Players can easily tear through it in one sitting if they felt so inclined but it won’t be very rewarding. Those hoping for in-game cutscenes will also be upset because, while the game features a handful of 3D cutscenes, the majority are just pictures combined with a few uninspired voiceovers. After this mode reaches its horribly stupid, anti-climactic ending, however, there’s very little to do.
The traditional ‘Arcade Mode’ is still kicking around, but it’s been severely gimped compared to past games. All that remains is a fun but unsatisfying six-fight romp that has removed the character story component entirely. There are a couple of characters and pieces of armor that can be unlocked by playing through ‘Arcade’ but, other than that, there’s not much incentive to actually play it.
‘Legendary Souls’ mode also makes its debut, and proves to be an incredibly challenging endeavour, which is not for the inexperienced or weak of heart. ‘Quick Battle’, on the other hand, will earn players new titles for every fight they complete. Titles can then be used online and, as many would expect, the online component is the highlight of the entire game.
After playing through a handful of online matches, it’s safe to say that the online is really where the main appeal (and replay value) is going to be. Connecting to matches is near-flawless and the actual gameplay occurs without so much as a hiccup. There are a few moments where the fight will occasionally lag but overall it’s a very polished experience that will keep Soul Calibur 5 in a console longer than the story mode ever could. Of course, having a roster full of the same warriors as other players online means that there will certainly be a few bouts between doppelgangers. That’s why the character creation option is such a great way to customize a challenger that’s as elegant as they are deadly.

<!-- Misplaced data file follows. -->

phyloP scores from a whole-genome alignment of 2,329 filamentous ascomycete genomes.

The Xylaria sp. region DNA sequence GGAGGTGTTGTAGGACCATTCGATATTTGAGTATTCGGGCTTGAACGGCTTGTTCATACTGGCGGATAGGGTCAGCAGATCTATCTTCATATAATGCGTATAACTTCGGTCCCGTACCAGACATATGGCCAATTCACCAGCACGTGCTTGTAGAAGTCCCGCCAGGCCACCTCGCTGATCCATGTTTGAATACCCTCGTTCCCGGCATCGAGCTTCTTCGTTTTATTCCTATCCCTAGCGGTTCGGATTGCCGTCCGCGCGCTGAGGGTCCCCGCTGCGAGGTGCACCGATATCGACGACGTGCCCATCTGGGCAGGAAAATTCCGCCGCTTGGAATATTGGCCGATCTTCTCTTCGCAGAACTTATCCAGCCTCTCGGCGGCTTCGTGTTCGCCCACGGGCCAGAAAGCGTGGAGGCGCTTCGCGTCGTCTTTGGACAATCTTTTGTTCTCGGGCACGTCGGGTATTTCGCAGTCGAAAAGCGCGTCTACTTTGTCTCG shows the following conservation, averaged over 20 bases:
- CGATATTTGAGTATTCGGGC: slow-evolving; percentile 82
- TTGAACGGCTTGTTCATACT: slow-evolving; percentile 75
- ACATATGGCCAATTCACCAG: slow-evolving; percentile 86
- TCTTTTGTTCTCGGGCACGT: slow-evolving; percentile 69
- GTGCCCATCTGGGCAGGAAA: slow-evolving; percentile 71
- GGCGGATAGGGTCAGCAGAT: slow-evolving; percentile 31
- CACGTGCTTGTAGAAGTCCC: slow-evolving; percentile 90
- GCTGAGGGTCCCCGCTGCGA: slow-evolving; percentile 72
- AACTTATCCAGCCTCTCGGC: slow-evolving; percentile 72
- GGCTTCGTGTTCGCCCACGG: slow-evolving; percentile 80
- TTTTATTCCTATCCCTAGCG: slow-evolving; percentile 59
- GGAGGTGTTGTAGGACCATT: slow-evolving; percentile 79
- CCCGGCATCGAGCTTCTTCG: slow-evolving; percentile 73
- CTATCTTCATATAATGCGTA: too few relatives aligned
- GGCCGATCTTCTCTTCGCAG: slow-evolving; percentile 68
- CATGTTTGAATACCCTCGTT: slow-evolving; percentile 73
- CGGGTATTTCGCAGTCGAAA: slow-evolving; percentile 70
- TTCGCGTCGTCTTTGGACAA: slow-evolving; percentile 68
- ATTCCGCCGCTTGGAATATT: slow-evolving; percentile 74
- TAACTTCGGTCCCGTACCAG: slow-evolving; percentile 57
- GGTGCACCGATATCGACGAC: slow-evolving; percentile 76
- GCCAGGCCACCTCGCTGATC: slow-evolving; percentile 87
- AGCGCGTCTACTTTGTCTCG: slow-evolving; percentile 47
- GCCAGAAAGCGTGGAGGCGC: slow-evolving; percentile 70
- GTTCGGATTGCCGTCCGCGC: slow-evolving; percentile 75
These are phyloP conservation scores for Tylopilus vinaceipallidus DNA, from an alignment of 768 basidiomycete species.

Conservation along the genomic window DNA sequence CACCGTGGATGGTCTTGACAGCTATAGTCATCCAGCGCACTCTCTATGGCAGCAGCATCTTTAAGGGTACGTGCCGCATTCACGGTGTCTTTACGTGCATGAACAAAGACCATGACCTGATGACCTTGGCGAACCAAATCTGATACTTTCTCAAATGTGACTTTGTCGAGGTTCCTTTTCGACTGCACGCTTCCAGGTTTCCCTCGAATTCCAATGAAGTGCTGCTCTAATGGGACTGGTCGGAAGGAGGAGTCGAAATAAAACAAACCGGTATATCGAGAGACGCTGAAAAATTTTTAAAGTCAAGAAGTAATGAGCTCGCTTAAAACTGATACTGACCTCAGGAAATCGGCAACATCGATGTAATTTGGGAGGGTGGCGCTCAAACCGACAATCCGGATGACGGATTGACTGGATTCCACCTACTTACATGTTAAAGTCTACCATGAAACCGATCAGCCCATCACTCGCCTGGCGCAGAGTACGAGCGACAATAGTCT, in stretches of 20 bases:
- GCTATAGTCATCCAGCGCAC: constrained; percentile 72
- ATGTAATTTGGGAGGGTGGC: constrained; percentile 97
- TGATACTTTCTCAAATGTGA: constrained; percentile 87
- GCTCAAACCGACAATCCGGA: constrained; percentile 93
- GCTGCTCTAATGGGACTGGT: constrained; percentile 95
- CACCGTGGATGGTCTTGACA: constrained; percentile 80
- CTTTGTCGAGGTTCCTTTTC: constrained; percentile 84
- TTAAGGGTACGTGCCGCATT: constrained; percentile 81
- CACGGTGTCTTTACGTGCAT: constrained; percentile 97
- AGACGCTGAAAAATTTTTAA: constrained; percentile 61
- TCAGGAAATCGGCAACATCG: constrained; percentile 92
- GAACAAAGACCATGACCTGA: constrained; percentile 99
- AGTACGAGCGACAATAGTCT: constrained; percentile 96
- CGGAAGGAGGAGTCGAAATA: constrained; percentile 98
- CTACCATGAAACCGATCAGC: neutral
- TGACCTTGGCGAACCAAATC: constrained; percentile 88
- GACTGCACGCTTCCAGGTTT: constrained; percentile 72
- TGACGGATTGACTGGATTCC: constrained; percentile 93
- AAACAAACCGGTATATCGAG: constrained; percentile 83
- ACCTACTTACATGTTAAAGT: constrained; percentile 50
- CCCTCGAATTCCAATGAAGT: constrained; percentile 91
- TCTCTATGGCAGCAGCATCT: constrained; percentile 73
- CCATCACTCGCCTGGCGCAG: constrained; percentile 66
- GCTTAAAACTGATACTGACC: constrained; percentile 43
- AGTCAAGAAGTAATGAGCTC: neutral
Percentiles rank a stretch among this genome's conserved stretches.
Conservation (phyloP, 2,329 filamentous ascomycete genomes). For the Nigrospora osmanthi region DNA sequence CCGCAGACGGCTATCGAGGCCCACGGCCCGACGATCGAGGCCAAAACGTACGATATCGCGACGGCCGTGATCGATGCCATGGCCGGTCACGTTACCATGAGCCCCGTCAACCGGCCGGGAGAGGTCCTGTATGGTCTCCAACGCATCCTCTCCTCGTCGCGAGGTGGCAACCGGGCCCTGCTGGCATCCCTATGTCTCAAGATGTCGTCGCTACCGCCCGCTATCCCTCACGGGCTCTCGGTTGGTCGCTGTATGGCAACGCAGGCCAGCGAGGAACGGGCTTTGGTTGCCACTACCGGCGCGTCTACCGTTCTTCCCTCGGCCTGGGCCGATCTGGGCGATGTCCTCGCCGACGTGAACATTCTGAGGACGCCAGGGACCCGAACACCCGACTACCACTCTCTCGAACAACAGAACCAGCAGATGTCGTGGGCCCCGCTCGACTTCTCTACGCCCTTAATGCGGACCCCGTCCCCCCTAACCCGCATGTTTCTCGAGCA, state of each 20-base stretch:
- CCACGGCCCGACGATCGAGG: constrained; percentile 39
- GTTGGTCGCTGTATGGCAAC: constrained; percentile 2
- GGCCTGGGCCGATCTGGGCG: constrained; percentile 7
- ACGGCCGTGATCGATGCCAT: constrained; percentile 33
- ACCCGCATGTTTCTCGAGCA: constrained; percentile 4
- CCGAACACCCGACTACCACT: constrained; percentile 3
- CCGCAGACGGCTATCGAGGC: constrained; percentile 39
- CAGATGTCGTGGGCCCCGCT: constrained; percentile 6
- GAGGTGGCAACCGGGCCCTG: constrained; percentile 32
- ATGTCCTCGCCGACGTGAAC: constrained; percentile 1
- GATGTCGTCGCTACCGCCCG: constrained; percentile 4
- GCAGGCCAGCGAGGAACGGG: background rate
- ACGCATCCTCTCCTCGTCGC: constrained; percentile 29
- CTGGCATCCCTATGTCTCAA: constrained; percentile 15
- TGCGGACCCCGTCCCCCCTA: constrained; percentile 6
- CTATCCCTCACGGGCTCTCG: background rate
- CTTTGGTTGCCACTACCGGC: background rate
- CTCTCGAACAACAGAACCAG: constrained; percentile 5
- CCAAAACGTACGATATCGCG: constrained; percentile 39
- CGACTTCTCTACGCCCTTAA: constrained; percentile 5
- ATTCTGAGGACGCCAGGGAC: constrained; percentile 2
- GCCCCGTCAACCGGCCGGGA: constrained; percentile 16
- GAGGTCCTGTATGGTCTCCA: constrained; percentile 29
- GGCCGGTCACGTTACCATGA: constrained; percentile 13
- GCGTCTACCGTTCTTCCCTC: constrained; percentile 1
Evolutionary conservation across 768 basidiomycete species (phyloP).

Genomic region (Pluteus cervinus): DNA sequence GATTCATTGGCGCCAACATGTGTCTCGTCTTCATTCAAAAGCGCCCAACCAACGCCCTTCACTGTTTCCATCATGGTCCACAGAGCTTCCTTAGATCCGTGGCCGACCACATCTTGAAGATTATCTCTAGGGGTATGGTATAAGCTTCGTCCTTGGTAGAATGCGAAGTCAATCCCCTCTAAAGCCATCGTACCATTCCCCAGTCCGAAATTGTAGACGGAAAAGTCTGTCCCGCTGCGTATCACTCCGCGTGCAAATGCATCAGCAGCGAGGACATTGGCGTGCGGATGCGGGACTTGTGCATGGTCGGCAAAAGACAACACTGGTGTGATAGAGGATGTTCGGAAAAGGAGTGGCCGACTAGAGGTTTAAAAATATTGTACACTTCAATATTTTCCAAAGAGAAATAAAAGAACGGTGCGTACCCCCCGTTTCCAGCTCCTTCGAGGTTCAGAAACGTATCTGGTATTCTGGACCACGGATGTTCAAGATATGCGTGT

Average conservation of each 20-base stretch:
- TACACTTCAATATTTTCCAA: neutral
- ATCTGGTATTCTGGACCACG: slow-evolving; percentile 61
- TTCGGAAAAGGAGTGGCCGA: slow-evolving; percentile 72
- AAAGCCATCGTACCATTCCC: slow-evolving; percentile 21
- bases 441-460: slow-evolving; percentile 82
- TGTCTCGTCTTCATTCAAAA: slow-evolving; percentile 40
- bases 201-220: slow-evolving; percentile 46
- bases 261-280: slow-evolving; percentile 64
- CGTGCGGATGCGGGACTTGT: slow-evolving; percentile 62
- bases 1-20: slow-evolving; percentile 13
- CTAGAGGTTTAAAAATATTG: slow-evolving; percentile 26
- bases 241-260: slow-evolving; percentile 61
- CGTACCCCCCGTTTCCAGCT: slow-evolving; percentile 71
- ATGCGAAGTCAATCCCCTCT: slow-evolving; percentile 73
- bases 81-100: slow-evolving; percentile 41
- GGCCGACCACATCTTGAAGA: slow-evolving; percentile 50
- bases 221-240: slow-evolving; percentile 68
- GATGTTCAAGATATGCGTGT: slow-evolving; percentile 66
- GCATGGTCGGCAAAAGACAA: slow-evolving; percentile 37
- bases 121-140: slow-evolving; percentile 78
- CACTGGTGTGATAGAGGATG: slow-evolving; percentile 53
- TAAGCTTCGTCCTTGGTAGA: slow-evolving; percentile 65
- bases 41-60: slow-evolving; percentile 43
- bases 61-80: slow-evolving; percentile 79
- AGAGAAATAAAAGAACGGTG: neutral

The character creation mode has been completely flushed out – and the options available to gamers’ disposal are nothing short of abundant. When players first start out there aren’t many clothing options to choose from, but those who manage to keep playing some of the single player modes will be rewarded with different pieces of armor and clothing that they can equip on their creations. If creating a character doesn’t sound appealing, then players can also customize new costumes for existing people on the roster. If you thought Petroklos was an unlikable idiot in the story, then you can literally make him dress like the clown he is.
Soul Calibur is one of my favorite fighting game series of all time, but Soul Calibur 5 seems to have a mild identity crisis. The lack of single-player content, coupled with the lackluster single-player content that is included, takes away from the characters and story that franchise fans have invested in previously. Petroklos and his sister Pyrrha are really the only characters that we follow, and everything around that — including the addition of Ezio to the roster — has no backstory.
As wrong as the game goes in some aspects, it does manage to do a number of things right. Online is definitely the highlight of the entire game, and fighting with friends is a lot of fun – especially once the playful insults start flying. The character creation mode and core gameplay are both spot-on with the kind of experience we expected from the next installment in this classic fighting game franchise. Long-time fans will still get a kick out of Soul Calibur 5 but newcomers may want to hold off until further DLC drops or Namco Bandai patches the title with more single-player gameplay offerings.
Soul Calibur 5 is out now for PS3 and Xbox 360. Game Rant played the Xbox 360 version for this review.
Follow me on Twitter @TheRileyLittle